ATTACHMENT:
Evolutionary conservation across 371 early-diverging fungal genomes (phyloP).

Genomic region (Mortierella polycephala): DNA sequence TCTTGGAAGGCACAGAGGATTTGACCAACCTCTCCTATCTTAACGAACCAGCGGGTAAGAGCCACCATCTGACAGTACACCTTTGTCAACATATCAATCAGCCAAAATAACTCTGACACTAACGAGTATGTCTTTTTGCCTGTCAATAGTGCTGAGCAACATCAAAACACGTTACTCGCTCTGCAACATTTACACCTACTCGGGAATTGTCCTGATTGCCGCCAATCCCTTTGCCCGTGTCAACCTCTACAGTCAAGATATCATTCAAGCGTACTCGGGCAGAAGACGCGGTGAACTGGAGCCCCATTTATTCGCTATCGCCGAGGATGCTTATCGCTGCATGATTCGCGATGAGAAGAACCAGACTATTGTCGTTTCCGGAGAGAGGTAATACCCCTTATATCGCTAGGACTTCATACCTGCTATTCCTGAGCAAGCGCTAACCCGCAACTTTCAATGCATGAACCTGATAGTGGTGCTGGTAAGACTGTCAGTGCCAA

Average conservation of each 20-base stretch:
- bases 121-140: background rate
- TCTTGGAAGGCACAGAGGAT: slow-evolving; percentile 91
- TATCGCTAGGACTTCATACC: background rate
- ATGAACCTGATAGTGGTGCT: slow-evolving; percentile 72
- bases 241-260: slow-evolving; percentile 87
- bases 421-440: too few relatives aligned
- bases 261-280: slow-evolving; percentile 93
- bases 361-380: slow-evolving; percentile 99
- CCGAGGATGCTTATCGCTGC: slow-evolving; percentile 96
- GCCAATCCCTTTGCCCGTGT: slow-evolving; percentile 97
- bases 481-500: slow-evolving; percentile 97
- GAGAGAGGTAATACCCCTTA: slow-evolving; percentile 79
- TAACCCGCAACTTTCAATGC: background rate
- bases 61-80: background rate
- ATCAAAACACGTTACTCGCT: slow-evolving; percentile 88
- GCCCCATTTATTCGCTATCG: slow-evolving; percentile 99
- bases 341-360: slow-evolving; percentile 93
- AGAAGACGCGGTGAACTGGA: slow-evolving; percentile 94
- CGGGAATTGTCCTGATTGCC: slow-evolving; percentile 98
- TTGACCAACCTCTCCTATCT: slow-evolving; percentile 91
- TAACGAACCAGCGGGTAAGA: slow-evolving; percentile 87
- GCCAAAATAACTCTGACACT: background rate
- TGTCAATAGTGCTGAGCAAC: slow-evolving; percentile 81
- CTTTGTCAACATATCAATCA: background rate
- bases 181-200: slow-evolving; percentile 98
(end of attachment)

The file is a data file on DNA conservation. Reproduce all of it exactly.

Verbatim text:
Evolutionary conservation across 371 early-diverging fungal genomes (phyloP).

Genomic region (Mortierella polycephala): DNA sequence TCTTGGAAGGCACAGAGGATTTGACCAACCTCTCCTATCTTAACGAACCAGCGGGTAAGAGCCACCATCTGACAGTACACCTTTGTCAACATATCAATCAGCCAAAATAACTCTGACACTAACGAGTATGTCTTTTTGCCTGTCAATAGTGCTGAGCAACATCAAAACACGTTACTCGCTCTGCAACATTTACACCTACTCGGGAATTGTCCTGATTGCCGCCAATCCCTTTGCCCGTGTCAACCTCTACAGTCAAGATATCATTCAAGCGTACTCGGGCAGAAGACGCGGTGAACTGGAGCCCCATTTATTCGCTATCGCCGAGGATGCTTATCGCTGCATGATTCGCGATGAGAAGAACCAGACTATTGTCGTTTCCGGAGAGAGGTAATACCCCTTATATCGCTAGGACTTCATACCTGCTATTCCTGAGCAAGCGCTAACCCGCAACTTTCAATGCATGAACCTGATAGTGGTGCTGGTAAGACTGTCAGTGCCAA

Average conservation of each 20-base stretch:
- bases 121-140: background rate
- TCTTGGAAGGCACAGAGGAT: slow-evolving; percentile 91
- TATCGCTAGGACTTCATACC: background rate
- ATGAACCTGATAGTGGTGCT: slow-evolving; percentile 72
- bases 241-260: slow-evolving; percentile 87
- bases 421-440: too few relatives aligned
- bases 261-280: slow-evolving; percentile 93
- bases 361-380: slow-evolving; percentile 99
- CCGAGGATGCTTATCGCTGC: slow-evolving; percentile 96
- GCCAATCCCTTTGCCCGTGT: slow-evolving; percentile 97
- bases 481-500: slow-evolving; percentile 97
- GAGAGAGGTAATACCCCTTA: slow-evolving; percentile 79
- TAACCCGCAACTTTCAATGC: background rate
- bases 61-80: background rate
- ATCAAAACACGTTACTCGCT: slow-evolving; percentile 88
- GCCCCATTTATTCGCTATCG: slow-evolving; percentile 99
- bases 341-360: slow-evolving; percentile 93
- AGAAGACGCGGTGAACTGGA: slow-evolving; percentile 94
- CGGGAATTGTCCTGATTGCC: slow-evolving; percentile 98
- TTGACCAACCTCTCCTATCT: slow-evolving; percentile 91
- TAACGAACCAGCGGGTAAGA: slow-evolving; percentile 87
- GCCAAAATAACTCTGACACT: background rate
- TGTCAATAGTGCTGAGCAAC: slow-evolving; percentile 81
- CTTTGTCAACATATCAATCA: background rate
- bases 181-200: slow-evolving; percentile 98